By Grace Moore
A special meeting was called Tuesday night for Moorcroft’s governing body to deal with an issue involving the Bountiful Homes Subdivision, created by developer Steve Noakes. Specifically, the council dealt with the questions: who should be responsible for connecting water to that subdivision and how can the town ensure the utilities conform to its standards?
The council heard that Public Works Director Cory Allison refuses to go against town ordinance to trench across 300 feet of Noakes’ private property, at a cost to the town, or to allow Noakes to tap an unapproved one-inch “main line” onto the town’s water line. Municipal standard for hooking to the eight-inch main line is significantly larger.
In September of 2015, the council was advised by Town Attorney Jim Peck that the two most common ways to ensure compliance from a developer on an agreed-upon plat is to grant a provisional approval of said plat. Or, he said, the municipality can require the developer to post a performance bond, “like any other contractor; then, if the work isn’t done…the town can go against the bond to do the work itself”.
At that time, Peck cautioned council members to be aware that, if they chose no way to enforce the plat, there would be no way to ensure the agreement once it was filed if the developer chose to disregard it.
Despite Peck’s advice, the then-council and mayor, with the exception of Councilman Owen Mathews, voted to allow Noakes to proceed without a provisional approval or bond. Mayor Steve Sproul stated at the time, “We don’t know what the future will bring…Let’s show a little faith.”
On Monday night, Noakes told the council, “I paid $3000 for a tap fee; it’s the town’s responsibility to put it in to my property.” Mathews, however, disagreed.
“You’re asking us to pay to put your service line in,” he said. “If you look at the ordinance, if there’s a line within 300 feet of your property, you are required to hook on to it.”
Noakes became angered and, in the first of several expletive-laden statements, loudly told Mathews to stop talking, claiming he did not know what he was talking about. Mayor Steve Sproul attempted to bring the meeting back under control, pounding the gavel and asking to see the ordinance in question.
Noakes was found to be responsible as the developer for hooking into the town’s water system, as had been explained to him by Allison earlier and then by Mathews. However, recognizing that Noakes did not, in fact, plumb his subdivision to town standards brought another issue to the fore.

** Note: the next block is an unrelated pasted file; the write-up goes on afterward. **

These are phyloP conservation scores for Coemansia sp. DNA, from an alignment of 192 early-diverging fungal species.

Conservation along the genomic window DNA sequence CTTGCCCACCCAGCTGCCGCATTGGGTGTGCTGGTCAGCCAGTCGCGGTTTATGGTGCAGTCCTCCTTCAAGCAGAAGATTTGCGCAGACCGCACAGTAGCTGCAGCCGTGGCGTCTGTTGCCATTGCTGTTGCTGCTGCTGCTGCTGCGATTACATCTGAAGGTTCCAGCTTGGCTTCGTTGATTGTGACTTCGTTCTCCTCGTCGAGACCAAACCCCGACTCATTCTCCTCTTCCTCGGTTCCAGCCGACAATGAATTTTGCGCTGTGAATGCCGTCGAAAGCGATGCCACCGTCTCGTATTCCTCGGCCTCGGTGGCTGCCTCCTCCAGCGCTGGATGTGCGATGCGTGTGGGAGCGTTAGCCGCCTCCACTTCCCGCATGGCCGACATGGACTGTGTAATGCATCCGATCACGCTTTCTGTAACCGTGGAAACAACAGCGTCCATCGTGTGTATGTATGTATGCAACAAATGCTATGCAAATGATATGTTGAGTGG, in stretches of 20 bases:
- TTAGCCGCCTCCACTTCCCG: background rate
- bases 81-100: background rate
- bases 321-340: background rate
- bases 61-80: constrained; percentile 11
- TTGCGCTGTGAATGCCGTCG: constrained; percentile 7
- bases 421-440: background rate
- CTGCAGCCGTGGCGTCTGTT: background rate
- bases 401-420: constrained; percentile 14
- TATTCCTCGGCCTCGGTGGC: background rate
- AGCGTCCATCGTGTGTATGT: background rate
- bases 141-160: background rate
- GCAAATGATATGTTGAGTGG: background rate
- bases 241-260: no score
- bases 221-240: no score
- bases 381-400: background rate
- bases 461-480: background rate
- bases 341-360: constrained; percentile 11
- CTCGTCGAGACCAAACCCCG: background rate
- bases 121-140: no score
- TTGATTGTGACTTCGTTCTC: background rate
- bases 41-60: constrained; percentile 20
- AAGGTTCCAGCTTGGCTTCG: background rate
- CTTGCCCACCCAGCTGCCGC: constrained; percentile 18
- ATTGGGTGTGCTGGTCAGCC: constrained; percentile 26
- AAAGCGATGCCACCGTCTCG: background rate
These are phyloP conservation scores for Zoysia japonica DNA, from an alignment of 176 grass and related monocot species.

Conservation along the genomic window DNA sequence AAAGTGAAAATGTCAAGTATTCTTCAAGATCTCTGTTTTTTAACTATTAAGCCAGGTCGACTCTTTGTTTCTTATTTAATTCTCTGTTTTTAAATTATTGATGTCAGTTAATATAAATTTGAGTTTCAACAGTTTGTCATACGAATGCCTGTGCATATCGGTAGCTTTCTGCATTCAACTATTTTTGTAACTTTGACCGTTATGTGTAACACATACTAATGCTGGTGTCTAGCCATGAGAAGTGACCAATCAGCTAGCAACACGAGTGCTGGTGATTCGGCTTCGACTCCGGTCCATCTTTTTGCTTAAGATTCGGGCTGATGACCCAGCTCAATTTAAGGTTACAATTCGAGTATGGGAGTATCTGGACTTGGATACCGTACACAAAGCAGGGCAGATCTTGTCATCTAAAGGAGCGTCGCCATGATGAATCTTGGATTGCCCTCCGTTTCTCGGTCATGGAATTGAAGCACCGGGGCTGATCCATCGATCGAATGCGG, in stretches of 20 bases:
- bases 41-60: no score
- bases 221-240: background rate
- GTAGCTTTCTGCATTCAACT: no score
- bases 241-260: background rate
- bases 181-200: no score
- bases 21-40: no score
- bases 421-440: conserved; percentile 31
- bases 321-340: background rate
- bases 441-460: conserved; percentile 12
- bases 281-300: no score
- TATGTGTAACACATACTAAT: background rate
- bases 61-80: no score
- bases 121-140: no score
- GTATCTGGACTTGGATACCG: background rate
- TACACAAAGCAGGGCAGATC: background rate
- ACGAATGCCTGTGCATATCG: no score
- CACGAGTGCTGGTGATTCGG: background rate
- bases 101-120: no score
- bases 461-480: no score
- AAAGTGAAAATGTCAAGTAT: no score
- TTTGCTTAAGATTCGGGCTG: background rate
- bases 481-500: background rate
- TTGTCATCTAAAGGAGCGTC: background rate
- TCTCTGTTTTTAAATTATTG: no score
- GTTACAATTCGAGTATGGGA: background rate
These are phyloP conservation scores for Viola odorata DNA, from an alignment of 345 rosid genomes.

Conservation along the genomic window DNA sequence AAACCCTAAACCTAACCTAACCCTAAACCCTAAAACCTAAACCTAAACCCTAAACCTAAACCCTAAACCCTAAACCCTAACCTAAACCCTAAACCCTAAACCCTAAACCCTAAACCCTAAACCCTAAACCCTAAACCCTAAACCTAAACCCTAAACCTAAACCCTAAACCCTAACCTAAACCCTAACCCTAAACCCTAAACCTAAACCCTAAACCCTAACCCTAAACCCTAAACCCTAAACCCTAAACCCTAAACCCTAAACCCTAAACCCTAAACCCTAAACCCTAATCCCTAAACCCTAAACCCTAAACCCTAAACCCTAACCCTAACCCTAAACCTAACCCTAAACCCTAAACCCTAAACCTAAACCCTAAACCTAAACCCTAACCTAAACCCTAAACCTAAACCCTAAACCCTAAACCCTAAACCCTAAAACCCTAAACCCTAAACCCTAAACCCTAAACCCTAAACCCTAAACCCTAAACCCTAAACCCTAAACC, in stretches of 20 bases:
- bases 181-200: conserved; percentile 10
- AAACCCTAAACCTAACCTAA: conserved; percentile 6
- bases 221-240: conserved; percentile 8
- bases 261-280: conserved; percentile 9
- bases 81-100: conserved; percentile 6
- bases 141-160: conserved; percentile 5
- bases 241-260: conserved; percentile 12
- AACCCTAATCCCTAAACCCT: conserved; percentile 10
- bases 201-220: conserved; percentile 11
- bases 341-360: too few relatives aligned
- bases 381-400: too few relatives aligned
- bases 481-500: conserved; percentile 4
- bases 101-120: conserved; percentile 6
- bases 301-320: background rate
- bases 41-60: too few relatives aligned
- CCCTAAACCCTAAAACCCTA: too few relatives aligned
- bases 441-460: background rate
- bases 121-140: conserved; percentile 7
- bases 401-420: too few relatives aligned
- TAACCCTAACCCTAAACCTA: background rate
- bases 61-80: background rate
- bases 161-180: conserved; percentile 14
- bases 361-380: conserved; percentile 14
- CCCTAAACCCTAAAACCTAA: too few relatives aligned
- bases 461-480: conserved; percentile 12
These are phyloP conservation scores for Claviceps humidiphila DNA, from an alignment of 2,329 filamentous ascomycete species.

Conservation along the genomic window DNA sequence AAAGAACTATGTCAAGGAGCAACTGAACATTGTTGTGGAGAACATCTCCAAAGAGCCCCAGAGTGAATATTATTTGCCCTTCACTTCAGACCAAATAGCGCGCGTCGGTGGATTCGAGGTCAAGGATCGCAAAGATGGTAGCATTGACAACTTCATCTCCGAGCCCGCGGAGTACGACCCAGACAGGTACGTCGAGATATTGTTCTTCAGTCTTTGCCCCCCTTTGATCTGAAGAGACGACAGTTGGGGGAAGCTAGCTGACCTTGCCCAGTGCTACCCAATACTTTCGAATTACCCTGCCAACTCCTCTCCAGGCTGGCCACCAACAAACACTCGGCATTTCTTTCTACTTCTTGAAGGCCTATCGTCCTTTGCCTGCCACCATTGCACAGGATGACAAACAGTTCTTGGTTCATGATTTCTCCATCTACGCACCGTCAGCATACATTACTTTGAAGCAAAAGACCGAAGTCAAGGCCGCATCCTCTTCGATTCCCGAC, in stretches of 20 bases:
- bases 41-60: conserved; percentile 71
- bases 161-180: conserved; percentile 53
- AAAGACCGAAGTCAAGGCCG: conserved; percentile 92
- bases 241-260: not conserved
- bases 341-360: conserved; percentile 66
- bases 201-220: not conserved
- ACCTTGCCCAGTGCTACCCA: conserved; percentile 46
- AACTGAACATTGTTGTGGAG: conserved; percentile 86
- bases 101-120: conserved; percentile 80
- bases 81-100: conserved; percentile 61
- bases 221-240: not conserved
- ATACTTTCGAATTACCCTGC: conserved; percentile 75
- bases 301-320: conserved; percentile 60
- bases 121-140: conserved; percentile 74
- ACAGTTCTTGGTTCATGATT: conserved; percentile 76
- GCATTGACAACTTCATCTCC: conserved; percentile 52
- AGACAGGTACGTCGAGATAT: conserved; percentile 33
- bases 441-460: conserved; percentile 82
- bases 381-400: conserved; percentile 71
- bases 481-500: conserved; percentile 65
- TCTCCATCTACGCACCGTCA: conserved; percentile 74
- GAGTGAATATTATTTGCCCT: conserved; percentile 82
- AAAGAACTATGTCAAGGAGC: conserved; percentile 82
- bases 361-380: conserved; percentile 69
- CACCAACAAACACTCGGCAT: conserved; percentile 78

Regarding the one-inch line Noakes has used under his subdivision and wants to tap on to Moorcroft’s main line, Councilman Paul Smoot said he had asked other professional plumbers about standard practices.
“What really bothered me is that we’ve got an eight-inch main coming in to a one-inch. I talked to plumbers and contractors who do work for me this afternoon for about two hours and they all asked: why are we running a one inch line from an eight inch main 300 feet up to a house?” he said.
“It’s supposed to be an eight-inch to a six-inch that goes up into the cul de sac…I’m seeing a lot of stuff I don’t like here. What I’m concerned about is why this stuff wasn’t done the way it’s supposed to be done in the first place according to everyone who’s a professional who I’ve talked to?”
Mathews showed where Noakes is in current violation of ordinance in yet another area.
“From the very beginning, you submitted a plat that said it was a dry plat, no water, and you knew there was stuff there. That was asked to be fixed in the August 10  meeting and Ben Glenn motioned to approve the preliminary plan based on you having a proper perc test presented and proper hydrant placement. There aren’t any hydrants there,” he said.
Noakes said angrily of the already approved plat, “There’s nothing you can do about it, it’s a done deal…We’re going to cut this real short and sweet. Either Cory comes up there and finishes tying into the city meter on city property or I get a lawyer and sue [the town].”
Mathews, who attempted to make a motion but was overridden repeatedly by Noakes’ threats, reprimanded Noakes for attempting to bully the governing body. Noakes continued to admonish the council before giving them “24 hours” before he returns with his attorney.
After the developer’s departure, the council approved the removal of the meter until a decision can be made to ensure the unapproved line cannot be hooked into the town line and Sproul stated that he would call Peck before the town made any motions on the situation.